Except – ‘every clown here’ isn’t being paid $Millions. At that pay grade you are expected to do your job right. The poor schmuck on minimum wage can get a second chance – and if you don’t like them rules then get out of the kitchen.

        “but unlike Browette, they most likely didn’t own up to as he did.”
        Speak for yourself. (tosser)

      3. I want my Newton! I also want this clown fired. He’s at the top of the food chain. You don’t make mistakes this horrific in a position like his. When you do your ass is out the door mucho pronto. It doesn’t take a mental giant to see that this was an ill-conceived plan from the beginning. This isn’t just some “honest mistake”. And he didn’t make this decision on his own. He had to have support from the higher ups. So whoever nodded yes at the conference table should be escorted out by security immediately. And he didn’t own up to anything. He simply had to admit that he fucked up after people started pointing fingers. This is not just a small mistake. It had to be painfully obvious to everyone involved what the ramifications from this would be. Yet they went ahead with it anyway. Fire them all. And I don’t need to hear anymore about Steve Jobs this and Steve Jobs that. This has nothing to do with Steve Jobs. A competent CEO would never let this happen. It does not take Steve Jobs to say “hell no that’s a stupid fucking idea what are you trying to do ruin this company”?

      4. Based on the decisions he made regarding employees, he isn’t a very nice human being. Apple is supposedly in the business to make great products – why hire a Dixons clown with right -wing uber-fascist ideas?

      5. We all make mistakes. But most of us pay for them. And pay dearly for costly ones. And sure as fuck, don’t take millions in compensation.

        At the VP level, screwups must be fireable. Immediately.

        And no, he didn’t own up to anything with: “We made a mistake”. If he sent the email and he took the decision, I don’t see why “the collective” should own up to the mistake.

    2. It’s one thing to commit a major error by skipping some procedures, negligence, or there just isn’t enough data available yet for a new-ish system (early space program and even the space shuttle disasters come to mind).

      In this case the guy was brought in from outside and tried actively imposing a system known to be extremely bad for customer service, in what seems to be an empire-building effort on his part.

      I’m all for giving those in the first group a second chance. Those in the second… not as much. Especially a guy who penny-pinches the lowest end of the payscale right after being paid $56 million (stocks spread over 5 years) just for getting hired.

    3. No. MacDailyNews is entirely correct:

      Browett’s type of “thinking” will kill Apple faster than 10 lines of beige Performas.

      It’d be difficult for Apple to make a bigger mistake at this point.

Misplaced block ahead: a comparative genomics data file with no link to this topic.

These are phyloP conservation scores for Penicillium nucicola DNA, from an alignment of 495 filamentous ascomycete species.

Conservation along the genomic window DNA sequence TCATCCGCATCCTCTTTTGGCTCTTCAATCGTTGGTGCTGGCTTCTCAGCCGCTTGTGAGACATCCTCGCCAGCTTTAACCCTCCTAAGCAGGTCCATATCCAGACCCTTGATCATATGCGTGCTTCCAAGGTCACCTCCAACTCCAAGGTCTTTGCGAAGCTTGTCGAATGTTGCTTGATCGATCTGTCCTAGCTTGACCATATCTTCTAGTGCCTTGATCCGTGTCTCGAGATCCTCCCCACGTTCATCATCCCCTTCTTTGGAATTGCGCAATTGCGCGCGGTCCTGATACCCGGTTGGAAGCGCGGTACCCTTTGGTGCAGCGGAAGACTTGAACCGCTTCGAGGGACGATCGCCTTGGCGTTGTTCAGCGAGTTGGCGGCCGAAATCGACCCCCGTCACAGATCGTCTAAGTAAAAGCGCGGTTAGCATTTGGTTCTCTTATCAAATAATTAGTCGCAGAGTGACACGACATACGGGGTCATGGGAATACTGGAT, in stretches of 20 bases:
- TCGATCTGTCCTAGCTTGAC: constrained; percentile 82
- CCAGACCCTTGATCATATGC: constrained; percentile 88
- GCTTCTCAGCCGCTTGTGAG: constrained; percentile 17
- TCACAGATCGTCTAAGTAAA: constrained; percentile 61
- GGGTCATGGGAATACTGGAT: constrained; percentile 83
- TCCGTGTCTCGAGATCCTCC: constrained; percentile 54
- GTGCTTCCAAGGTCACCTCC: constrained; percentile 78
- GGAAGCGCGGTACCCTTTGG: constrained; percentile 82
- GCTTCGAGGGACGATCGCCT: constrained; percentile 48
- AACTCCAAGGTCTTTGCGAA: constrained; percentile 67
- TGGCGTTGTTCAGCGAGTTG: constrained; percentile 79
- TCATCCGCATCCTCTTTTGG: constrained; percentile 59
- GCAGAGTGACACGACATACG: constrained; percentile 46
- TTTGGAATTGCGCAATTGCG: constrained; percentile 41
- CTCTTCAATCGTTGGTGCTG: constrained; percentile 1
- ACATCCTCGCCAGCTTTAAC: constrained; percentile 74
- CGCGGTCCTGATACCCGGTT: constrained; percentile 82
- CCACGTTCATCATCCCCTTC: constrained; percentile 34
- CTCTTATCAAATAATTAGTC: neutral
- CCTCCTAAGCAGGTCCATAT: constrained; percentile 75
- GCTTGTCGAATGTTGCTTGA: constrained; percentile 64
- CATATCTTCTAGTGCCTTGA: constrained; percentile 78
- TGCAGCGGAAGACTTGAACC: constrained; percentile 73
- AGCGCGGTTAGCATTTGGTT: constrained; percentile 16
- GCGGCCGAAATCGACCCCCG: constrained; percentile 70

COOK: DO NOT SCREW WITH THE CUSTOMER’S EXPERIENCE.

      Be more careful about who you hire in the future.

      (Brought to you by Carl’s Jr.)

    4. Sorry macman1984,
      Not if he is getting paid “tens of millions of dollars” to make such a huge mistake.

      He didn’t make this decision to screw with Apple and thousands of its employees in a vacuum, he did so after ignoring the pleas of everyone he worked with.

      If he’s still on probation, fire him!!!

    1. +1

      But to be clear, I really get tired of MDN’s constant effort to find fault with Tim Cook. Since he took over Apple a year ago, Apple’s market value has ONLY gone up 70%+. MDN is delusional if it thinks anybody associated with it – including the vaunted “Steve Jack” – has the business skills to produce that kind of performance.

      1. Steve Jobs’ massive momentum. Apple’s market value grew much more than a mere 70% under Jobs. Until we see something insanely great created under Tim Cook’s leadership, with no prior input from Jobs, the jury remains out on Cook as CEO. Is Cook a visionary CEO or a mere caretaker? We’ll know soon enough.

        1. Tim Cook was the second most talented executive in the world when SJ was around, and that’s why Steve hired him and chose him to run the company when SJ couldn’t do it anymore.

          1. To *run* the company. And direct it to some degree, but by most accounts Steve Jobs still had final say on all major product and strategic decisions.

            Which is not to say Jobs didn’t let a few stinkers pass either (Ping, for example), but something *this* essential to the Apple experience would not have been allowed.

  6. This strategy is insane considering we’re about to head into the back to school season, the new iPhone launch, new iPod launch, holiday season and perhaps an iPad Mini launch.

    For those outside the UK who have never experienced what shopping at PC World or Currys was like, it’s hard to think of a worse retail experience, truly dire.

    Treat customers right and you’ve got them for life, piss them off and you’ve lost them forever.

  7. Just looked up background work on John Browett. Its not really that impressive, and with the hardly any background experience with Apple besides maybe owning product or selling the iPad exclusively for his Dixon company. I don’t want to too quickly judge this guy…but i wouldn’t give him a whole lot of leniency either.

  8. MDN, over react much? Apple does many things right, but not all of them. On Jobs’ recent watch there was Ping, MobileMe, iWork, and other hot messes. The retail snafu is a big deal if you work in a retail store, but if you are a consumer, you didn’t notice or think twice about it – “they must have been really busy that day”

    You know Robinson tried something new with price and promotuon at JCP after leavin Apple and they had major heartburn from it. This is just a news story to get burried with all the trial news.